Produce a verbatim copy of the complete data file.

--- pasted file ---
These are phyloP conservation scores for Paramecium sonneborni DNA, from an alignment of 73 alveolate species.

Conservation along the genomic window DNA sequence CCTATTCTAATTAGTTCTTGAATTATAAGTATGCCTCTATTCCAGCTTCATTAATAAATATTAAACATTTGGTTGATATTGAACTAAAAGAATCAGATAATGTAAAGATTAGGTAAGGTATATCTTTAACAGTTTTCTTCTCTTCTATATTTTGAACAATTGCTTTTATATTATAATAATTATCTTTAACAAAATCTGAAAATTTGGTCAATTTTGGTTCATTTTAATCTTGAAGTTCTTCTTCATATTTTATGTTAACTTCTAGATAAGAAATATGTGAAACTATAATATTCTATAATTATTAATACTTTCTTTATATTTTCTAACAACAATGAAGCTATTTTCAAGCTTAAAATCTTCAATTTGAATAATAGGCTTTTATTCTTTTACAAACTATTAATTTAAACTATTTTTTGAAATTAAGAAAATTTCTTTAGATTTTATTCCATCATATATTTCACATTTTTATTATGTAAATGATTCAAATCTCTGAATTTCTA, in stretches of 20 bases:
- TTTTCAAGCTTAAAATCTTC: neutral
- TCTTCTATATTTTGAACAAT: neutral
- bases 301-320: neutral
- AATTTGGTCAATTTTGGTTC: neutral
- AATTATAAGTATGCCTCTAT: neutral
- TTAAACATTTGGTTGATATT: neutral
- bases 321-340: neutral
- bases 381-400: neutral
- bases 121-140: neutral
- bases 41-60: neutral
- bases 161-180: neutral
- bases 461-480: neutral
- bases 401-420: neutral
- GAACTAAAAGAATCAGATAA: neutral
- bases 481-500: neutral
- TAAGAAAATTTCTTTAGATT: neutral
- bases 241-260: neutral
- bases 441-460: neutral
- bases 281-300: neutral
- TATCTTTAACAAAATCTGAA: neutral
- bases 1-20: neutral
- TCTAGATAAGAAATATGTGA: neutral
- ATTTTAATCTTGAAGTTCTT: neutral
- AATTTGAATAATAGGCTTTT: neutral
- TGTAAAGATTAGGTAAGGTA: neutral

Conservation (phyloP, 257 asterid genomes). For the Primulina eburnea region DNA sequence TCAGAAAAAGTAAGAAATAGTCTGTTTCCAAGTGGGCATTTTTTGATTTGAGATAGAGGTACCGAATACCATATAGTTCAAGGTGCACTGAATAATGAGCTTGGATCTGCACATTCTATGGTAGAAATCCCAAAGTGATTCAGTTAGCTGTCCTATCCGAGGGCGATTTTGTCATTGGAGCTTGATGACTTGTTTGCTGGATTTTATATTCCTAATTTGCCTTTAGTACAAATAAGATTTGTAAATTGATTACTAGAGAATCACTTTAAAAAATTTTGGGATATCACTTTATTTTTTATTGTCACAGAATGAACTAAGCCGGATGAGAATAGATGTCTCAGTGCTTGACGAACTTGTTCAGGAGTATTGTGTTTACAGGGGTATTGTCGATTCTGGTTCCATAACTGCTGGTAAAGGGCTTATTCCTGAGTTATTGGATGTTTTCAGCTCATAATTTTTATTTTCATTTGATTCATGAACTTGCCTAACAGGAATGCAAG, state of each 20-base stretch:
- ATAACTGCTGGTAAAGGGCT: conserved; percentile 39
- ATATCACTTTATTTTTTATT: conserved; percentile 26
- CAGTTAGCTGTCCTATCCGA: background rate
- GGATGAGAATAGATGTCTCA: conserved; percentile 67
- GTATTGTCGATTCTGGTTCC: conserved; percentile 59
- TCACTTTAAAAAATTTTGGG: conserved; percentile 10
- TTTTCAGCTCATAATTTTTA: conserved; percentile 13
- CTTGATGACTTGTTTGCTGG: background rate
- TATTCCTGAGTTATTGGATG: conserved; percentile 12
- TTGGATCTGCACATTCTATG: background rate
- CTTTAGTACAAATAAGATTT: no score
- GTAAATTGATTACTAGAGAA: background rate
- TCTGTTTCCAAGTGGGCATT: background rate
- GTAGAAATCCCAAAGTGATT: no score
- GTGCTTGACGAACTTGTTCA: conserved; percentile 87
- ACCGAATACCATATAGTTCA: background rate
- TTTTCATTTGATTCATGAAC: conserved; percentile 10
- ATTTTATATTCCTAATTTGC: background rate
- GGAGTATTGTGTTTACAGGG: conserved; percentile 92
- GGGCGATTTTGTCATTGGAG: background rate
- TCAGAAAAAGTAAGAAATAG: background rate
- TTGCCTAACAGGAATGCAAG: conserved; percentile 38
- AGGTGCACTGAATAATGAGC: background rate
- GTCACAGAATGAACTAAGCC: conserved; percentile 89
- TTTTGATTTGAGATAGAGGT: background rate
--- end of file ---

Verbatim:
These are phyloP conservation scores for Paramecium sonneborni DNA, from an alignment of 73 alveolate species.

Conservation along the genomic window DNA sequence CCTATTCTAATTAGTTCTTGAATTATAAGTATGCCTCTATTCCAGCTTCATTAATAAATATTAAACATTTGGTTGATATTGAACTAAAAGAATCAGATAATGTAAAGATTAGGTAAGGTATATCTTTAACAGTTTTCTTCTCTTCTATATTTTGAACAATTGCTTTTATATTATAATAATTATCTTTAACAAAATCTGAAAATTTGGTCAATTTTGGTTCATTTTAATCTTGAAGTTCTTCTTCATATTTTATGTTAACTTCTAGATAAGAAATATGTGAAACTATAATATTCTATAATTATTAATACTTTCTTTATATTTTCTAACAACAATGAAGCTATTTTCAAGCTTAAAATCTTCAATTTGAATAATAGGCTTTTATTCTTTTACAAACTATTAATTTAAACTATTTTTTGAAATTAAGAAAATTTCTTTAGATTTTATTCCATCATATATTTCACATTTTTATTATGTAAATGATTCAAATCTCTGAATTTCTA, in stretches of 20 bases:
- TTTTCAAGCTTAAAATCTTC: neutral
- TCTTCTATATTTTGAACAAT: neutral
- bases 301-320: neutral
- AATTTGGTCAATTTTGGTTC: neutral
- AATTATAAGTATGCCTCTAT: neutral
- TTAAACATTTGGTTGATATT: neutral
- bases 321-340: neutral
- bases 381-400: neutral
- bases 121-140: neutral
- bases 41-60: neutral
- bases 161-180: neutral
- bases 461-480: neutral
- bases 401-420: neutral
- GAACTAAAAGAATCAGATAA: neutral
- bases 481-500: neutral
- TAAGAAAATTTCTTTAGATT: neutral
- bases 241-260: neutral
- bases 441-460: neutral
- bases 281-300: neutral
- TATCTTTAACAAAATCTGAA: neutral
- bases 1-20: neutral
- TCTAGATAAGAAATATGTGA: neutral
- ATTTTAATCTTGAAGTTCTT: neutral
- AATTTGAATAATAGGCTTTT: neutral
- TGTAAAGATTAGGTAAGGTA: neutral

Conservation (phyloP, 257 asterid genomes). For the Primulina eburnea region DNA sequence TCAGAAAAAGTAAGAAATAGTCTGTTTCCAAGTGGGCATTTTTTGATTTGAGATAGAGGTACCGAATACCATATAGTTCAAGGTGCACTGAATAATGAGCTTGGATCTGCACATTCTATGGTAGAAATCCCAAAGTGATTCAGTTAGCTGTCCTATCCGAGGGCGATTTTGTCATTGGAGCTTGATGACTTGTTTGCTGGATTTTATATTCCTAATTTGCCTTTAGTACAAATAAGATTTGTAAATTGATTACTAGAGAATCACTTTAAAAAATTTTGGGATATCACTTTATTTTTTATTGTCACAGAATGAACTAAGCCGGATGAGAATAGATGTCTCAGTGCTTGACGAACTTGTTCAGGAGTATTGTGTTTACAGGGGTATTGTCGATTCTGGTTCCATAACTGCTGGTAAAGGGCTTATTCCTGAGTTATTGGATGTTTTCAGCTCATAATTTTTATTTTCATTTGATTCATGAACTTGCCTAACAGGAATGCAAG, state of each 20-base stretch:
- ATAACTGCTGGTAAAGGGCT: conserved; percentile 39
- ATATCACTTTATTTTTTATT: conserved; percentile 26
- CAGTTAGCTGTCCTATCCGA: background rate
- GGATGAGAATAGATGTCTCA: conserved; percentile 67
- GTATTGTCGATTCTGGTTCC: conserved; percentile 59
- TCACTTTAAAAAATTTTGGG: conserved; percentile 10
- TTTTCAGCTCATAATTTTTA: conserved; percentile 13
- CTTGATGACTTGTTTGCTGG: background rate
- TATTCCTGAGTTATTGGATG: conserved; percentile 12
- TTGGATCTGCACATTCTATG: background rate
- CTTTAGTACAAATAAGATTT: no score
- GTAAATTGATTACTAGAGAA: background rate
- TCTGTTTCCAAGTGGGCATT: background rate
- GTAGAAATCCCAAAGTGATT: no score
- GTGCTTGACGAACTTGTTCA: conserved; percentile 87
- ACCGAATACCATATAGTTCA: background rate
- TTTTCATTTGATTCATGAAC: conserved; percentile 10
- ATTTTATATTCCTAATTTGC: background rate
- GGAGTATTGTGTTTACAGGG: conserved; percentile 92
- GGGCGATTTTGTCATTGGAG: background rate
- TCAGAAAAAGTAAGAAATAG: background rate
- TTGCCTAACAGGAATGCAAG: conserved; percentile 38
- AGGTGCACTGAATAATGAGC: background rate
- GTCACAGAATGAACTAAGCC: conserved; percentile 89
- TTTTGATTTGAGATAGAGGT: background rate